The Institute for Advanced Studies in Levant Culture and Civilization condemns the invasion of Ukraine, calls for an increase in the support offered refugees, and stands in solidarity with those within the Russian Federation protesting the ongoing war
Romania shares the longest border with Ukraine among the countries of Central and Eastern Europe. Romanians have lived through their own historical suffering, and we cannot remain indifferent to the plight now experienced by the Ukrainian people. It is time to show solidarity with the refugees arriving in our country and support those continuing to fight in Ukraine. We salute the decision of the Romanian authorities of harbouring students and professors from Ukraine, and we are launching an appeal to intensify cooperation with the academic environment in our neighbouring country. At the same time, we stand in solidarity with those that are currently facing repression in Russia, by protesting the ongoing war.
Since Thursday, February 24th 2022, we have been faced with a war of aggression that replicates, in detail, the invasion of Poland by Nazi Germany and Communist Russia 83 years ago.
For Romanians, the meeting between President Vladimir Putin and the members of the Security Council of the Russian Federation bore a striking resemblance to Nicolae Ceaușescu’s convocation of the Political Bureau of the Communist Party 33 years ago, on December 21st-22nd 1989, during which he ordered the army to open fire on the peaceful protesters in Romania.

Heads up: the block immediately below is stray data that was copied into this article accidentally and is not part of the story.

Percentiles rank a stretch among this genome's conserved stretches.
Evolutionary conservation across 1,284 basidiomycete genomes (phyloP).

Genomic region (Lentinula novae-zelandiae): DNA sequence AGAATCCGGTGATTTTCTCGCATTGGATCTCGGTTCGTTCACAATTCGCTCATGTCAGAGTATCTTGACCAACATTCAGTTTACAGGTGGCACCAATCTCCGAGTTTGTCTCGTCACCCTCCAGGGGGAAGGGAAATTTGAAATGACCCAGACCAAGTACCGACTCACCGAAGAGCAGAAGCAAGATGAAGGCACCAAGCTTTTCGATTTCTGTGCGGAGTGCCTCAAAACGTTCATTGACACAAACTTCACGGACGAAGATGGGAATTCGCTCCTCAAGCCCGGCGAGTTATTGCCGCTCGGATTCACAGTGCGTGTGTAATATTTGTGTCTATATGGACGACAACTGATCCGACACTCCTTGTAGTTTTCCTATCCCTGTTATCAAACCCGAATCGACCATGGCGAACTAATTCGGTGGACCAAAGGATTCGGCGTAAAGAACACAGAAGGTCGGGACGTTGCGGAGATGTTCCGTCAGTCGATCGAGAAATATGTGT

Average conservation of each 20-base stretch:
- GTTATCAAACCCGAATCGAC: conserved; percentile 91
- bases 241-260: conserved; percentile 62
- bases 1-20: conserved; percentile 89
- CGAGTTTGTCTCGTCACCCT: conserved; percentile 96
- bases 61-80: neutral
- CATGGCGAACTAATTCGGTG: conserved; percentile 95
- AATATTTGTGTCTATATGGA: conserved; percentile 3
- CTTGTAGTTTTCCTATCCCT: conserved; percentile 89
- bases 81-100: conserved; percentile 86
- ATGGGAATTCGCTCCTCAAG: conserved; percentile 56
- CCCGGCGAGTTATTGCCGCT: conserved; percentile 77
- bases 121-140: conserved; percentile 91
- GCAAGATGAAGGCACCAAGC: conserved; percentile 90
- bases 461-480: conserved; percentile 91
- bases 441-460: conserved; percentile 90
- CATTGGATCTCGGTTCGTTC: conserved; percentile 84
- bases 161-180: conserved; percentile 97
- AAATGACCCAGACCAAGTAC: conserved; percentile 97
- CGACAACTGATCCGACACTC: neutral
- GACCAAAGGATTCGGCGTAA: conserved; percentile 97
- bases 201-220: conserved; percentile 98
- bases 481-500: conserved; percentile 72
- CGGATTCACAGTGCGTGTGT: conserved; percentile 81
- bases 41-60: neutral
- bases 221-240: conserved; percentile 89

Romania, alongside the other countries of Central and Eastern Europe that have lived through the experience of Communism and of Soviet dominion, has watched Russia’s transformation into a revisionist power, one that aims to achieve a 19th-century agenda using 21st-century tactics and methods, with great concern over the past 15 years.
Towards the democratic states of the former Communist bloc born from the peaceful revolutions of 1989-1990 and the dissolution of the USSR, the Russian Federation has increasingly acted as a revisionist power by contesting our demand to be allowed to have our own historical experiences. It has claimed a privileged position in delineating our options for regional and global security. It has employed a variety of methods, from energy blockades and politically-motivated investments to bribery and manipulation through the media, with the aim to achieve its interests and reverse the trans-Atlantic orientation of Central and Eastern Europe.
Russia’s military actions in Ukraine are not justifiable by any historical, political, economic, military or humanitarian arguments. The collapse of the Soviet Union came not from an external attack, but through the tremendous manifestations of the Russian people and the democratically-expressed will of the Baltic nations, those in Central and Eastern Europe, the Caucasus and Central Asia.
It is the solemn right of every people to decide their own fate, and any foreign military interventions must be condemned in the strongest possible terms.
Emeritus Professor Emil Constantinescu
President of the Scientific Council of the Institute for Advanced Studies in Levant Culture and Civilization